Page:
Honore de Balzac said that marriage is a science. But anyone who has ever planned one knows that weddings are an art. Fortunately, there are numerous new books to help you create your own matrimonial masterpiece.
Real Weddings: A Celebration of Personal Style is a tribute to that diversity. With description that leaves you feeling like you were the guest of honor, Bride's magazine's managing editor Sally Kilbridge tells the personal stories of 16 couples on their special day. Mallory Samson's colorful photographs capture each intimate detail, while painting the big picture of these perfect parties. It's a treat to read about the love stories and behind-the-scenes planning that led to weddings inspired by home, heritage, summer, and fantasy.
How do you keep the terrifying ring of the cash register from deafening the lovely ring of wedding bells? That's what Deborah McCoy answers in her book, The Elegant Wedding and the Budget Savvy Bride. This step-by-step guide shares secrets and strategies to saving money without sacrificing bridal bliss. McCoy, a wedding consultant who owns a bridal salon, starts with ten commandments of wedding planning that underscore the need for forethought, education, and common sense. Along with advice on everything from engagement rings to honeymoons, The Elegant Wedding and the Budget-Savvy Bride provides checklists for vendor contracts, questions to ask yourself and the professionals you hire, and handy budgeting sheets. By showing you how to prioritize and organize, McCoy backs up her simple but comforting theme: Being tasteful will save you money.
Of course, footing the bill is just one of the challenges of planning your big day. In The Couple's Wedding Survival Manual, Michael R. Perry details many more and offers some funny, yet helpful, suggestions for managing the madness. Operating under the assumption that, the human capacity for bickering knows no limits, Perry offers up his final word on topics like in-law management, guest list etiquette, and hassle-free honeymoons. Best of all are his frequent reminders to keep things in perspective. "You can have an all-kazoo orchestra, a minister with halitosis . . . and a limo that smells like formaldehyde," writes Perry. And at the end of the wedding day, you'll still be married which is, after all, the goal.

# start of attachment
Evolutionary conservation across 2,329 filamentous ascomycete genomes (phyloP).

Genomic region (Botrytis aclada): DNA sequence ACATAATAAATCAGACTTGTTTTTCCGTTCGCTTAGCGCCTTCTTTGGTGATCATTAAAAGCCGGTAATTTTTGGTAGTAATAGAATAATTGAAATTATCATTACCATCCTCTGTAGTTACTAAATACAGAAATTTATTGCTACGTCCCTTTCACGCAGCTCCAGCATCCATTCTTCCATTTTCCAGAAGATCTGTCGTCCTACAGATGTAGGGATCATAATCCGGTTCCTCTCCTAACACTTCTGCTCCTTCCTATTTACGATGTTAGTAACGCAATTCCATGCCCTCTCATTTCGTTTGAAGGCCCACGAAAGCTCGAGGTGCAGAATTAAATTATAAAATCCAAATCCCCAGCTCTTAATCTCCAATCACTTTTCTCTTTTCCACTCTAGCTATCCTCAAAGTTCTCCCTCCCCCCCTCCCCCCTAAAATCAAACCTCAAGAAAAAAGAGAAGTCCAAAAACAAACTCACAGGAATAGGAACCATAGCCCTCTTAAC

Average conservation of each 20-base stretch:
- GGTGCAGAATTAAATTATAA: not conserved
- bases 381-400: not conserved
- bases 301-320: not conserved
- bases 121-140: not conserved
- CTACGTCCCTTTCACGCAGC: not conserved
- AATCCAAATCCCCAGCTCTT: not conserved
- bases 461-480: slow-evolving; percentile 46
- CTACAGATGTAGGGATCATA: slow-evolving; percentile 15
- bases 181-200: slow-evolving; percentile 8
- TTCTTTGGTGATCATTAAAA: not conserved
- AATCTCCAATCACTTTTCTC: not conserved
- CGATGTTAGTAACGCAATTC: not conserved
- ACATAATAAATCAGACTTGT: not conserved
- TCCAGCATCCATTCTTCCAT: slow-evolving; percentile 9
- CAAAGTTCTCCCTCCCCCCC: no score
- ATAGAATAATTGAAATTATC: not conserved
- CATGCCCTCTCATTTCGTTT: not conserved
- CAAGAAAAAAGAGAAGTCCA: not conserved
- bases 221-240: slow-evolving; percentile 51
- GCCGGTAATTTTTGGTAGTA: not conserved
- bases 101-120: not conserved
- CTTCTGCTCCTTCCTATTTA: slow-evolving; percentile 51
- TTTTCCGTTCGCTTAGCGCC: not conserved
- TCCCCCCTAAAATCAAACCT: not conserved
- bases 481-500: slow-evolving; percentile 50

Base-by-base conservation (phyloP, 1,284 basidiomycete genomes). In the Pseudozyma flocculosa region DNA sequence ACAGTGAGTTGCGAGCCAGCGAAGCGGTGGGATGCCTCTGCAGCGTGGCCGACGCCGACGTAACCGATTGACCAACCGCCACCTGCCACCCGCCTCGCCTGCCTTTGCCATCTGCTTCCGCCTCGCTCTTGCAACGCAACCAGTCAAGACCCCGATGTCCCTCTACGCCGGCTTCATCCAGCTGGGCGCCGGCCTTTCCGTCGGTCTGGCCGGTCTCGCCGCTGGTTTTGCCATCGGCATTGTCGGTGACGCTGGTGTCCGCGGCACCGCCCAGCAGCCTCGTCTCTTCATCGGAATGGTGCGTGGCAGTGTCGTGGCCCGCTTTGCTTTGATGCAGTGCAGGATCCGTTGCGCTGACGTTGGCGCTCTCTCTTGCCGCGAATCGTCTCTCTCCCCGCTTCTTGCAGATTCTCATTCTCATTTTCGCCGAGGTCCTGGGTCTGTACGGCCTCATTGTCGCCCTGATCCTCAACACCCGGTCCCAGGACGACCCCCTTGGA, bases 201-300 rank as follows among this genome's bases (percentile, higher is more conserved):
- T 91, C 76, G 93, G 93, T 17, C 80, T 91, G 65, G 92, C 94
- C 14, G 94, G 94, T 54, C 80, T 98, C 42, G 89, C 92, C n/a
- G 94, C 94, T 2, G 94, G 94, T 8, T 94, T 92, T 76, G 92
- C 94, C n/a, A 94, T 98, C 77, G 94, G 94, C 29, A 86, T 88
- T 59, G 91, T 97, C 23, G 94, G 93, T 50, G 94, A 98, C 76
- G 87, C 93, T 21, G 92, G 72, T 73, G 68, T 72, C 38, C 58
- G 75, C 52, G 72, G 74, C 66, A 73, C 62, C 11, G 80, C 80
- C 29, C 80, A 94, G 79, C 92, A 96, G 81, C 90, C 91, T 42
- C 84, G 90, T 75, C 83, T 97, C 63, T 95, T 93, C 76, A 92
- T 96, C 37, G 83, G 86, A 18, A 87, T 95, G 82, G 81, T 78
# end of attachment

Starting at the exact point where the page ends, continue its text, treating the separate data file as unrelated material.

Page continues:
It is not just the happy couple that needs a sense of humor as they walk down the aisle. Bridesmaids, who traditionally have little say in the dresses they wear, must keep their chins up as they drown in those expensive taffeta terrors that sometimes make Cinderella seem underdressed. Despite the bride's good intentions, don't you just know you'll never wear that frightful gown again? Cindy Walker comes to the rescue with 101 Uses for a Bridesmaid Dress. Among the places where these frilly frocks are always in vogue, says Walker, are a Tara Revisited party or during your stint as guest host of Wheel of Fortune. Donna Mehalko's wicked illustrations do justice to the book's sublimely silly tone. With tongue-in-cheek recycling suggestions, including everything from a vicious scarecrow to a deluxe sleeping divan for your cat, 101 Uses for a Bridesmaid Dress is a great present for a bride to give her tolerant attendants.
Besides making the bride look good, what are a bridesmaid's duties? Emily Post will answer that and many other etiquette questions in the latest edition of Emily Post's Wedding Planner, Third Edition. The latest version serves as a companion to the bridal classic, Emily Post's Weddings. This interactive wedding planner guides you through the ins and outs of creating the big day with to-do lists, cost breakdown sheets, pockets to store contracts and a calendar, and an address book to store all vendor information. Who should attend the rehearsal? What are the hidden costs to look out for in contracts? Do you need to invite unmarried significant others? Author Peggy Post also guides you through the legalities and proprieties of each step along the bridal path.
Emily Post is among the experts quoted in Vera Lee's Something Old, Something New. An unmarried girl should not go alone on overnight trips with any young man, even with her fiance, says Post in Lee's lighthearted look at matrimony. Famous folks as diverse as William Longfellow and Dorothy Parker weigh in with their entertaining opinions and advice on the institution of marriage. Experienced bride Zsa Zsa Gabor says, I personally adore marriage . . . I even cry at weddings. Especially my own. But Something Old, Something New is primarily a fascinating glimpse into marital history and customs from all over the world. If you are going to be showered with rice, it's nice to know why traditionally the grain has been a symbolic wish for a large harvest of babies.
With the stress and confusion that planning a wedding can bring, Lee's book is a wonderful reminder that getting married should be fun. But staying married is hard work. Marg Stark's What No One Tells the Bride presents an honest look at the difficulties that naturally ensue after a couple takes the big plunge. Stark shares her own experiences, and those of 50 brides she interviewed, to offer real-life scenarios of for-better-or-worse. Sidebars provide the ultimate girl-talk confessions and advice, revealing the ambivalence, misconceptions, and disappointment that can sometimes follow you down the aisle. What No One Tells the Bride is not whiny or male-bashing. Stark herself is happily married with no regrets. Her book is frank, yet optimistic and helpful, advising newlyweds to, talk about the exquisite joy there is awakening every day with the same person . . . and enjoy the way marriage surprises the soul.
Emily Abedon is a writer in Charleston, South Carolina.